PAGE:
Discovering Carlsbad Caverns: Carlsbad, NM

Lisa Fritscher July 8, 2011 1 Comment

Scenic Road to Carlsbad Caverns

The road to Carlsbad Caverns is winding and quite scenic

New Mexico’s Carlsbad Caverns National Park is the third largest cave system in the United States and arguably one of the best-known. I am a bit of a cave nut, so when Dad and I planned a Southwestern adventure, Carlsbad Caverns was one of my must-do attractions. We visited just days before a wildfire raged in the nearby canyon, threatening the historic Natural Entrance and park buildings and closing the cave for several days. Thankfully, no permanent damage was done and the Caverns are again open for business.

About Carlsbad Caverns

Lakewood, New Mexico

We stayed in gorgeous but desolate Lakewood, New Mexico

Dad and I stayed in Lakewood, New Mexico, a ghost town with a very lively RV park, approximately 30 minutes from downtown Carlsbad. The Caverns are 23 miles from Carlsbad. The tiny town of White’s City offers lodging, an RV park, dining and shopping near the entrance road to Carlsbad Caverns National Park. The seven-mile park entrance road is both scenic and extremely winding. Numerous pull-offs are provided, allowing you to park your car off the road and enjoy the scenery.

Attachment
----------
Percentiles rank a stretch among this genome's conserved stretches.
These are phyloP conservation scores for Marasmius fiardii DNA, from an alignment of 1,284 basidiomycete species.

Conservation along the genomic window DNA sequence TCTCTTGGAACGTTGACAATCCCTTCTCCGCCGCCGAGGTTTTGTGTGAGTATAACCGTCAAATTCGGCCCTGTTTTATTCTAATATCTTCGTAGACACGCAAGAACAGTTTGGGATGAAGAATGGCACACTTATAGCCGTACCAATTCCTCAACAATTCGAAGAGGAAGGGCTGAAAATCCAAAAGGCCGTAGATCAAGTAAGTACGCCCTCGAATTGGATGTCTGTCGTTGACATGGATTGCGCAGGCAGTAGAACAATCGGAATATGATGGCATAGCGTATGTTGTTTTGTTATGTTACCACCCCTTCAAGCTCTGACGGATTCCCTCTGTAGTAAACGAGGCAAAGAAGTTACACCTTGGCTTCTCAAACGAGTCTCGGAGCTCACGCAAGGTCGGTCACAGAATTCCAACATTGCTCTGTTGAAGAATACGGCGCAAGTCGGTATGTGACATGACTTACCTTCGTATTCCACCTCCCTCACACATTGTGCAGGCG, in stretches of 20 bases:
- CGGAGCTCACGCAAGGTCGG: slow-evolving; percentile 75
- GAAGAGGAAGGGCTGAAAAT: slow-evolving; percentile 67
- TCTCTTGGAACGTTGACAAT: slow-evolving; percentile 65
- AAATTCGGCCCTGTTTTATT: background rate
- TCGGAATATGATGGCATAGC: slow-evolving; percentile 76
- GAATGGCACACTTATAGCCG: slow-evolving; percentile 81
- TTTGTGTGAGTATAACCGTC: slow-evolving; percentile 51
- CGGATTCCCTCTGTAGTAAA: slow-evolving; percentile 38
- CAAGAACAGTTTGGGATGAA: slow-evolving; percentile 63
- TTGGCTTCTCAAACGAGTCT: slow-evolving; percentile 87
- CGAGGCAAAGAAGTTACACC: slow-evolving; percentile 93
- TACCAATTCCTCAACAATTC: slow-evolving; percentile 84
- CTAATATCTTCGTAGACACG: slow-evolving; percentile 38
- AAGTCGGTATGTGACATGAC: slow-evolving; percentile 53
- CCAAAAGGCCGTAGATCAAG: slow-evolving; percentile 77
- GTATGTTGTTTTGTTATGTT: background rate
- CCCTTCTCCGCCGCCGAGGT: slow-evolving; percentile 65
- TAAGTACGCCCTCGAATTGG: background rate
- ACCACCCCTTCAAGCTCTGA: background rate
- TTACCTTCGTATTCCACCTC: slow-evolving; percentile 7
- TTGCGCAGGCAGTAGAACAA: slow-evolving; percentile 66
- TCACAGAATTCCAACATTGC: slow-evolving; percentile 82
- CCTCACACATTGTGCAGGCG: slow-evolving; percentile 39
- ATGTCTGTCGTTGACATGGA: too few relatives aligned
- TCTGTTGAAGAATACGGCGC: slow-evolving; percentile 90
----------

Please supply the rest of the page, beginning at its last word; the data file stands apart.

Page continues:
Carlsbad Caverns Rock Formations

Carlsbad Caverns is breathtaking

Carlsbad Caverns offer quite a few different tour options. The Big Room is the best-known and most popular cave in the system and is accessible by elevator or via the steep but beautiful Natural Entrance. The Big Room tour is entirely self-guided. Ranger-guided tours include the one-mile, moderately strenuous King’s Palace; the lantern-lit Left Hand Tunnel; the ladder-accessed Lower Cave; and the extremely challenging Slaughter Canyon Cave, Hall of the White Giant, and Spider Cave tours. Dad and I selected the Big Room and King’s Palace tours.

Carlsbad Caverns is also known for its population of Mexican free-tail bats. Each night from late spring through early fall, approximately 400,000 bats fly from the Caverns in search of dinner. A free narrated program is offered at sunset in the outdoor amphitheater. The bats were late returning from Mexico this year, so Dad and I were unable to see the flight.